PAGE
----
In a must-see event for railway buffs and enthusiasts of the histories of royal families, the Dutch Railway Museum is hosting a major international exhibition in 2010 on royal trains. The exhibition is to be called ‘Royal Class, regal journeys’.
For the first time ever, historical royal trains from all over Europe will be seen in a single exhibition. These magnificent trains will provide a unique impression of the luxurious style in which European royalty once travelled. ‘Royal Class, regal journeys’ will be open from April 15 through September 5 at the Dutch Railway Museum (known in Dutch as the Nederlands Spoorwegmuseum) in Utrecht.
Railway carriages from all the major European royal houses will be coming to Utrecht. There will be trains, carriages and interiors on show from Britain, Ireland, Belgium, Portugal, Denmark, Germany, Finland, Austria, Bulgaria and Sweden.
One of the absolute gems of the exhibition will be one of the oldest preserved royal carriages in the world ― the carriage used by Britain’s Queen Adelaide ― which dates from 1842.
For the exhibition, the Santarem railway museum in Portugal has lent a complete train used by Queen Maria Pia of Portugal, dating from 1858.
Another railway jewel is arriving from Vienna in the shape of a panel from a carriage used by another keen royal traveller, Empress Elizabeth of Austria (better known as Sisi).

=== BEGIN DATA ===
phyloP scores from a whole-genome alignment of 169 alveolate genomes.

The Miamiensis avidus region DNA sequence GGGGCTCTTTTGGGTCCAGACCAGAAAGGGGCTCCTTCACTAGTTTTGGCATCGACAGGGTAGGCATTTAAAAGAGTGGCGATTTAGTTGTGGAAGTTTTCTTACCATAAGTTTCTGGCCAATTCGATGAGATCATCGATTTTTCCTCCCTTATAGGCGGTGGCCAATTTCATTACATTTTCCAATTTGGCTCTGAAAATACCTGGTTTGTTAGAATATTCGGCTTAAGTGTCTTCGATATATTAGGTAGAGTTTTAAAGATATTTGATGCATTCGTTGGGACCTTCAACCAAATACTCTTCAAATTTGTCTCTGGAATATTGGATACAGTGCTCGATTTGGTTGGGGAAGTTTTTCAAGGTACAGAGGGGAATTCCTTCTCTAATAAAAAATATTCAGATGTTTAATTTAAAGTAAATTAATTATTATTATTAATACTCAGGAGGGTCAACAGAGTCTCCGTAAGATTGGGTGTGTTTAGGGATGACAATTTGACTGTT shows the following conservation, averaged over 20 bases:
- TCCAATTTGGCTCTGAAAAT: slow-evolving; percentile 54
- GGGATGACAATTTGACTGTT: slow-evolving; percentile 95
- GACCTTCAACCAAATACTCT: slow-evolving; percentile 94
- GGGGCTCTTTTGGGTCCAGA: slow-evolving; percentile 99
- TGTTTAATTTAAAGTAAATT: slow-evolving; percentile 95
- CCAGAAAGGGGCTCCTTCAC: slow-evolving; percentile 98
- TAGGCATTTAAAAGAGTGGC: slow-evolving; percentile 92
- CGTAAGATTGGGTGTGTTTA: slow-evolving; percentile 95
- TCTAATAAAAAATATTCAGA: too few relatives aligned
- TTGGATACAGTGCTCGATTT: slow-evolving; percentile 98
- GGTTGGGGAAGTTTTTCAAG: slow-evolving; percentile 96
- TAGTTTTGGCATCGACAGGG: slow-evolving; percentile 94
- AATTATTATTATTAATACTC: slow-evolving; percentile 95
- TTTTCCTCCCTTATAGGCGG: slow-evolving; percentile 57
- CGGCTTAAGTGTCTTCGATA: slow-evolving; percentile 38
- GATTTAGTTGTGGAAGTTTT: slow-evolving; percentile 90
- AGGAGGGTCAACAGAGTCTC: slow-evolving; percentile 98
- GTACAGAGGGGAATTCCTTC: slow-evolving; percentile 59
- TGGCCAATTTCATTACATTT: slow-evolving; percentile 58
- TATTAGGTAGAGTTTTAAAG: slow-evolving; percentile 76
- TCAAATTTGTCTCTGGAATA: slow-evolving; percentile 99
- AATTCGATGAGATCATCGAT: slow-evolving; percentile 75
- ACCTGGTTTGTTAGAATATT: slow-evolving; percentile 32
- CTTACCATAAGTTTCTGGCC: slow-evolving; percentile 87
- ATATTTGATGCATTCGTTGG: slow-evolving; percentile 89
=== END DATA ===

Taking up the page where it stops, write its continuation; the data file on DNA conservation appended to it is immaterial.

Carriages used over the years by the Dutch royal household will also be on show. Thanks to sponsorship from the Netherlands BankGiro Lottery, the Dutch Railway Museum is building a replica of the saloon car originally built in 1864 for Queen Anna Paulowna.
After a brief lesson in royal etiquette in the museum’s Royal Waiting Room, visitors to ‘Royal Class, regal journeys’ will be led along the red carpet past the gleaming royal carriages. Visitors to the exhibition will also meet historic figures, who will have interesting stories to tell about the trips taken by royalty.
One of the recurring themes of the exhibition will be the stimulus given by royal families to the promotion and advancement of rail travel. Visitors will also be able to see how the ways sovereigns ruled their nations gradually changed, often because of the railways.
Royal travellers used trains for more personal reasons as well, such as visiting relatives and for holidays.
For more information on the exhibition, visit www.spoorwegmuseum.nl/en/actueel/royal_class.htm.